McKeon Re-Introduces "Electronic Waste Management Act," Assembly Panel to Vote on Bill Monday
Measure was One of Numerous Bills to be Pocket Vetoed at End of Last Legislative Session(TRENTON) - Assemblyman John F. McKeon has re-introduced legislation that would make various changes to the state's electronic waste recycling laws. The measure was one of numerous bills to become subject to a pocket veto last month.
McKeon said the legislation was sponsored at the request of the state Department of Environmental Protection and, now, many counties have begun to put an end to electronic waste recycling beginning the first of this month.
"The situation has gone from bad to worse. The intention was for New Jersey to take a proactive stance on preserving electronic waste recycling programs in the state to now, potentially having to reinstate these programs in some counties," McKeon said. "'Too many bills' is not an excuse to avoid the responsibility of reviewing each and every bill.
"The Electronic Waste Management Act was a preemptive measure to encourage municipalities to continue programs that recycle various dangerous waste materials."
Coughlin, Sumter & Spencer Bill to Help Those Found Innocent to Rebuild Their Lives & Reputations Released by Assembly PanelLegislation Assembly Democrats Craig Coughlin, Shavonda Sumter and Grace Spencer sponsored to help those found not guilty of charges start to rebuild their lives and reputations was advanced by an Assembly committee on Thursday.
"The American justice system is built on the rock solid foundation of innocent-until-proven guilty, but while charges can be dismissed and people acquitted, the Internet is forever," said Coughlin (D-Middlesex). "This requirement won't solve every problem for a person looking to rebuild their lives and reputation, but it's a common sense step government can take to make it a bit easier."
Schaer, Prieto, Sumter, Danielsen & Johnson Bill to Require Diversity Training for Law Enforcement Clears CommitteeLegislation sponsored by Assembly Democrats Gary S. Schaer, Speaker Vincent Prieto, Shavonda Sumter, Joseph Danielsen and Gordon M. Johnson to better prepare law enforcement agencies to handle racial, ethnic, religious and various other diversities within their respective communities was advanced by an Assembly committee on Thursday.
"Without an inherent understanding of a particular culture, there can be a tendency toward overgeneralization or labeling. This is how stereotyping is born and also how deeply divisive misunderstandings can occur," said Schaer (D-Bergen/Passaic). "Given all that we've witnessed in recent months throughout the country, greater emphasis must be placed on partnering law enforcement agencies with ethnic, cultural, religious and social organizations to develop strategies that encourage a true understanding of one another and meaningful community engagement."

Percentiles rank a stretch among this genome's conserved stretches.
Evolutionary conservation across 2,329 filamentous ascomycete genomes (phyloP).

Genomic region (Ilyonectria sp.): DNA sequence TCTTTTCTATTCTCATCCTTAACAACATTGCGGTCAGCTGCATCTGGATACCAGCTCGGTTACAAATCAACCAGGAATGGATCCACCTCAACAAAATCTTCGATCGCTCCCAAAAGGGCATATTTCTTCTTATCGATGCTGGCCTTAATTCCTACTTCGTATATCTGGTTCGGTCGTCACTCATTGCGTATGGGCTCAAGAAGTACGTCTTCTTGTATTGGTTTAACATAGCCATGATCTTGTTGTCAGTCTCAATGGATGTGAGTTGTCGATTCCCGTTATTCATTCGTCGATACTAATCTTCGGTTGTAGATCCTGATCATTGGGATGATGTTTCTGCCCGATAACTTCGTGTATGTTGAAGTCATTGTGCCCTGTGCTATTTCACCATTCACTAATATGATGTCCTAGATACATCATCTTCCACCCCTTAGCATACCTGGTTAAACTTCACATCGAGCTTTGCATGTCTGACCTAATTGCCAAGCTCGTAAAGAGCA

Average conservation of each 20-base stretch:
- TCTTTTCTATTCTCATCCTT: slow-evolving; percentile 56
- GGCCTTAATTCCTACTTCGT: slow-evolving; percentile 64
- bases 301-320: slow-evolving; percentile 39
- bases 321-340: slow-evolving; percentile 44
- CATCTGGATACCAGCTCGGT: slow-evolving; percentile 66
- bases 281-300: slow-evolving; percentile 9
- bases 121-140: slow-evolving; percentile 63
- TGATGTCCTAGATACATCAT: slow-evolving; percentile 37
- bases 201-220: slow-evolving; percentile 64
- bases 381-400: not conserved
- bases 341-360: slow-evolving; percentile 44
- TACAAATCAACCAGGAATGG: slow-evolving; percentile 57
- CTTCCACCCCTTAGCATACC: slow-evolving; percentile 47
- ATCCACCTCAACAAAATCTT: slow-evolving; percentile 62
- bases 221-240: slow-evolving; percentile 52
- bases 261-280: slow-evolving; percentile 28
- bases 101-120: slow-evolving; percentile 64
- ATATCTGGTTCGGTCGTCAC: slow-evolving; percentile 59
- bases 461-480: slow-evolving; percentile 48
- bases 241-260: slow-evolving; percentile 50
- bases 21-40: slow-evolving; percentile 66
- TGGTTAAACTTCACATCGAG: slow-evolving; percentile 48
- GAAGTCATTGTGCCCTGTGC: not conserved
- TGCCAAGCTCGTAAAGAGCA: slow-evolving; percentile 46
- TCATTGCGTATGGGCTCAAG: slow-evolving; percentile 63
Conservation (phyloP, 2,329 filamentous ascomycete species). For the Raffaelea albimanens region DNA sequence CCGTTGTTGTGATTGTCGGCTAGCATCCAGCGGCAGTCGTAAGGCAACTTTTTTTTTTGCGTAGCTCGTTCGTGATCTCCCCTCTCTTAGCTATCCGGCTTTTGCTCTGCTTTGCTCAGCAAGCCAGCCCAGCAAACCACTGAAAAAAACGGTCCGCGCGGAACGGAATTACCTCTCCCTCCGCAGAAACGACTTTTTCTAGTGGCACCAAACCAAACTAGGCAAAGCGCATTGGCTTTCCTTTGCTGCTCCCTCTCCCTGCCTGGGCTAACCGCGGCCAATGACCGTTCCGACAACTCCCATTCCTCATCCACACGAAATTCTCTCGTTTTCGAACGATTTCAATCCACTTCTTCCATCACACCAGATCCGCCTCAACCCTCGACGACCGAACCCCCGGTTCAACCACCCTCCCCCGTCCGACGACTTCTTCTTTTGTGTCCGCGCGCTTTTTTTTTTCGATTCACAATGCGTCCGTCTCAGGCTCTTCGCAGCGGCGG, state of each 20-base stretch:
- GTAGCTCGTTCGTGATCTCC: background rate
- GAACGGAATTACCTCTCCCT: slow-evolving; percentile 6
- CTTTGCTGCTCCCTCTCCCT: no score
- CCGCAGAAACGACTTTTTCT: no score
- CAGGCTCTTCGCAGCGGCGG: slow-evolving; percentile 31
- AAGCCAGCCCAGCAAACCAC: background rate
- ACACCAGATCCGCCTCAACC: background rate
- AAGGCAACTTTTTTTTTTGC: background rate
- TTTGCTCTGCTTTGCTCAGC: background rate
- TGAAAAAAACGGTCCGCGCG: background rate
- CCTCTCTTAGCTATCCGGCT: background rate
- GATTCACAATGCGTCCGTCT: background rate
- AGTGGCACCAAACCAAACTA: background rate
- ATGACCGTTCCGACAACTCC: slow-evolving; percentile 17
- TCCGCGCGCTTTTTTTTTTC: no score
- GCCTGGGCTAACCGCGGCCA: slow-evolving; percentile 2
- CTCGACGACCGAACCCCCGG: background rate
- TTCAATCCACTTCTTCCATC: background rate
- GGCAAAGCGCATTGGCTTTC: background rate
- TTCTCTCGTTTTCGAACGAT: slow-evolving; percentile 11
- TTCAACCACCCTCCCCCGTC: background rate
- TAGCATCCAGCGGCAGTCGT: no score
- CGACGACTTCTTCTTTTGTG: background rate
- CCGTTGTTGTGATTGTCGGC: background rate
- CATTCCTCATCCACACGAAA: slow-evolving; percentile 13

Vainieri Huttle: Nothing Vague About NJ Being the 1st to Tackle BullyingAssembly Human Services Committee Chairwoman Valerie Vainieri Huttle (D-Bergen) had the following published recently in the Newark Star-Ledger:
"The Feb. 4 Star-Ledger editorial "Will New Jersey finally take the time to fix its broken bullying law?" had a misleading headline, as well as some missing facts.
What the editorial failed to grasp is that you cannot take a complex behavior that manifests itself in tens of thousands of different ways, a behavior that at times we don't fully understand, and wrap a tight definition around it. It just doesn't work that way..."
Schaer, Danielsen & Sumter Cost-Saving Measure to Expand Medical Parole for Those Posing No Public Safety Threat Clears Assembly PanelLegislation sponsored by Assembly Democrats Gary Schaer, Joseph Danielsen and Shavonda Sumter that would expand eligibility for medical parole for inmates who are physically incapacitated and do not pose a public safety threat was advanced by an Assembly committee on Thursday.
"This is both a humane and cost-effective approach to incarceration," said Schaer (D-Bergen/Passaic). "Those who would be eligible for parole under this bill are physically incapacitated and do not pose a threat to public safety. Releasing them from the confines of our prison system would save the state money by shifting the costs to Medicaid, which is funded in part by the federal government, and in turn enable them to get treatment in a more humane setting."
Monday Assembly CommitteesAssembly committees will meet Monday to consider legislation the following bils...
Assembly Speaker Prieto, Assemblyman Wisniewski, Senator Lesniak Introduce $15 Minimum Wage Bill
Workers & Advocates Praise Sponsors, Say Raise Would Give Big Boost to Working Families & EconomyLegislators joined NJ Working Families and its partners in New Jersey's Fight for $15 to unveil a groundbreaking bill that would raise New Jersey's minimum wage to $15 from its current level of $8.38. Workers and advocates praised the bill as a major step forward in the Fight for $15 campaign to raise the state's minimum wage to a family-sustaining wage.
"As we continue to review other proposals as part of our new anti-poverty initiative, this will be an integral component in our efforts to stop the decline in the middle class and lift working families out of poverty," said Assembly Speaker Vincent Prieto...
Prieto, Wisniewski & Schaer News Conference Calling for Increasing NJ’s Minimum Wage to $15
Excerpts of Speaker Prieto during the New Jersey League of Municipalities ‘Meet the Leaders’ Panel Discussion
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